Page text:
New Year deadline for businesses to clean up greenwashing act

New Year deadline for businesses to clean up greenwashing act
Research has found that 40 per cent of claims made online could be false

With next month’s COP26 meeting on the horizon, the competition regulator has warned that it will use 2022 to come down hard on businesses trying to mislead consumers over their environmental credentials.

As part of a wider campaign launched this week ahead of the UN’s Climate Change Conference, and in light of a murky, complex issue that has exploded as consumers become increasingly influenced by the impact their purchasing decisions have on the environment, the Competitions and Markets Authority (CMA) has fired a warning shot at those who inaccurately spin their products and services to appear more sustainable than they really are.

Research carried out in 2020 by the CMA and other global authorities found that 40 per cent of claims made online could be misleading, which includes the things businesses fail to mention about their products and services as well as the claims they do make and which, crucially, must also take “the full life cycle of the product” into account.

Failure to comply with trading requirements in the UK – as enshrined in the Consumer Protection from Unfair Trading Regulations Act 2008 – could mean businesses find themselves subject to immediate action even before formal review and legal proceedings have begun.

Acting both on and offline, including rifling through in-store marketing and labelling, the regulator is likely to focus on industries where consumers are most concerned about being misled, including fashion and textiles, travel and transport, and “fast-moving consumer goods” such as food and drink, beauty and cleaning products, though it has stated, “any sector where the CMA finds significant concerns could become a priority.”

“Millions of UK households are rightly choosing to switch to green products as they look to reduce their carbon footprint. But it’s only right that this commitment is backed up by transparent claims from businesses,” UK energy minister, Greg Hands, said.

“The competition regulator’s new code will help to ensure this [and give] advice on how best to communicate and understand environmental claims.”

Elsewhere, the government is also reviewing green energy tariffs. Around nine million people are currently on green energy tariffs that claim to be 100 per cent renewable or simply “green”.

However, energy companies are currently able to market tariffs as “green” even if some of the energy they supply to customers comes from fossil fuels, as long as this is offset by purchasing enough certificates called Renewable Energy Guarantees of Origin to cover their customer base.

But few sectors have witnessed the challenges and complexities surrounding eco claims and greenwashing quite like financial services.

“There has been a material market response over the last 18 months across the banking, insurance and asset management sectors, with products and services continually being expanded to meet demand and help clients play their part in tackling the climate crisis,” said Gill Lofts, global sustainable finance leader at EY, speaking ahead of this week’s Zero Emissions Day.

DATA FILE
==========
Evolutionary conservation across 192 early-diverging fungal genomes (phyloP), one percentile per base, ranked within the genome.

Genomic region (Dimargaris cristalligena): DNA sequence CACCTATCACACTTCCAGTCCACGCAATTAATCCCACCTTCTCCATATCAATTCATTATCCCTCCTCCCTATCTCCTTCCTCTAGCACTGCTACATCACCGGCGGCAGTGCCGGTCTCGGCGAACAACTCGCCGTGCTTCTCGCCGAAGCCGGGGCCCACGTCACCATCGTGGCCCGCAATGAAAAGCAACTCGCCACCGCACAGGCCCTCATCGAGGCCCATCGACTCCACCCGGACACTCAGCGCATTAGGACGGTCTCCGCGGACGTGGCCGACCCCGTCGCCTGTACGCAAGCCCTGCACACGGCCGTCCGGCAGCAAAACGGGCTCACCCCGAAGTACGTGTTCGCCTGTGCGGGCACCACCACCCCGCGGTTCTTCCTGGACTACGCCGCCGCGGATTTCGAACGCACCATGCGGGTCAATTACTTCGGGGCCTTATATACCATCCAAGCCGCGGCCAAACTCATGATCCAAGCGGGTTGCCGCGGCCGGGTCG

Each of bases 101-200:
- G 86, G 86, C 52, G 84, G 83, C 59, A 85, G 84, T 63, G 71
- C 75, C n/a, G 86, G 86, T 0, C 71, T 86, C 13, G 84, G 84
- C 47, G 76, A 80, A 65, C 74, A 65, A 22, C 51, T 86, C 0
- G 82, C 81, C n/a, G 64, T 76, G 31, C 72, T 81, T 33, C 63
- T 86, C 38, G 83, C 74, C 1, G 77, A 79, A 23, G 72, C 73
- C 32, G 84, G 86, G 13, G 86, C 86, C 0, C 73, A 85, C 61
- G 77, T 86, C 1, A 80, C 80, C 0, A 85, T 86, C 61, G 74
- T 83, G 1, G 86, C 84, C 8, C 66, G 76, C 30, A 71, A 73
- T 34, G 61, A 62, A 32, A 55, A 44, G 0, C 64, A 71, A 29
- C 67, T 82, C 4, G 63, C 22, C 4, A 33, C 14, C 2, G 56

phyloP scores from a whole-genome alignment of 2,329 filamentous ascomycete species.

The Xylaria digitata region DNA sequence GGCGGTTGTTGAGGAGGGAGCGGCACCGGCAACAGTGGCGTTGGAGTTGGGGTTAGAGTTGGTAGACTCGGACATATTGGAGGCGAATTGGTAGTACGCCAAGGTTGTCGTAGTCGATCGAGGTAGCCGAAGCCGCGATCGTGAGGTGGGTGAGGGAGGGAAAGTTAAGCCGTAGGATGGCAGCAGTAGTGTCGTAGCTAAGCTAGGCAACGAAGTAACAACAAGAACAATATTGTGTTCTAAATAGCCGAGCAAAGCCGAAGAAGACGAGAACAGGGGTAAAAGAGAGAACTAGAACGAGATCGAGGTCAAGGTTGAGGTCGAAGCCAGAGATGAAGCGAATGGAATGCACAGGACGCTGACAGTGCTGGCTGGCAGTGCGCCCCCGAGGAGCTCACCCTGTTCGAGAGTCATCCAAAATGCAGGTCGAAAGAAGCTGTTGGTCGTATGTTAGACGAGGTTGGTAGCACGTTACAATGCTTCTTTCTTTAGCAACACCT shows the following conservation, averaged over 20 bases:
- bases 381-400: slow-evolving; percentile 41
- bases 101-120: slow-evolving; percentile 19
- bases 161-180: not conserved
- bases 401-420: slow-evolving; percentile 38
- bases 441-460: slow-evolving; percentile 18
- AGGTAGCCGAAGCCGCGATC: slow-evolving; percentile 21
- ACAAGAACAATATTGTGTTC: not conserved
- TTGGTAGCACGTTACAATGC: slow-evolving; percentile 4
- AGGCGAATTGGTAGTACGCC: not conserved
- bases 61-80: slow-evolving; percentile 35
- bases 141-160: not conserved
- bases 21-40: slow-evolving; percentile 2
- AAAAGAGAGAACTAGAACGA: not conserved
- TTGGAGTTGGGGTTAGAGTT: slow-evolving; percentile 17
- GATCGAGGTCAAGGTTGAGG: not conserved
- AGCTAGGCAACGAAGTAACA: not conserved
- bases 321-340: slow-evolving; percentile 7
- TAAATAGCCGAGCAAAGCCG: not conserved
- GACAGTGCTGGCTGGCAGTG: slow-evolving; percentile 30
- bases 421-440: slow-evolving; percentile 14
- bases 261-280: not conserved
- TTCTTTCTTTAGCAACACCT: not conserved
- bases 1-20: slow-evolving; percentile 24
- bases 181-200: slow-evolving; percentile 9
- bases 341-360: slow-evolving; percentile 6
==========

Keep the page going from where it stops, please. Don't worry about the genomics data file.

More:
“However, amid much good progress is rising scepticism – and scrutiny – about whether all ‘green’ and ‘sustainable’ products do what they say on the tin. Providers of financial products must ensure they practice what they preach, not least because the credibility and growth of their business and the health of our environment depends on it.”

And just like every other aspect of our consuming lives, demand for more sustainable investment portfolios is only set to increase as the true extent of the climate crisis filters through.

Research by Interactive Investor found two in every five investors said they have been particularly moved towards “green investing” by the latest Intergovernmental Panel on Climate Change (IPCC) report that infamously threw off its traditional restrained style in the face of mounting evidence and fundamentally inadequate action to issue a “code red” to humanity to take immediate and dramatic steps to curb emissions – currently forecast to only increase further despite the latest pledges.

Kyle Caldwell, collectives specialist for Interactive Investor, offers the following advice to those determined to avoid bankrolling destructive companies: “When we talk about greenwashing in asset management, we mean the term coined to describe fund firms pushing themselves or their funds as ‘green’ through marketing, rather than fully integrating ESG [environmental, social and governance factors] into their investment processes.

“It is a worrying trend, but there are some safety checks investors can apply to find funds that are managed in a genuinely ethical manner.

“One tactic is to assess the fund manager’s heritage in the ESG sector, as well as the fund management group’s overall knowledge and experience.  Resources also fit into this; if a fund firm employs a large team of ESG fund managers and analysts, this arguably shows a healthy level of commitment towards sustainable investing.

“Another factor to consider is the level of emphasis the fund management firm places on ESG. If only a small number of its funds have an ESG focus, and have been launched over the past couple of years, this certainly raises question marks.”

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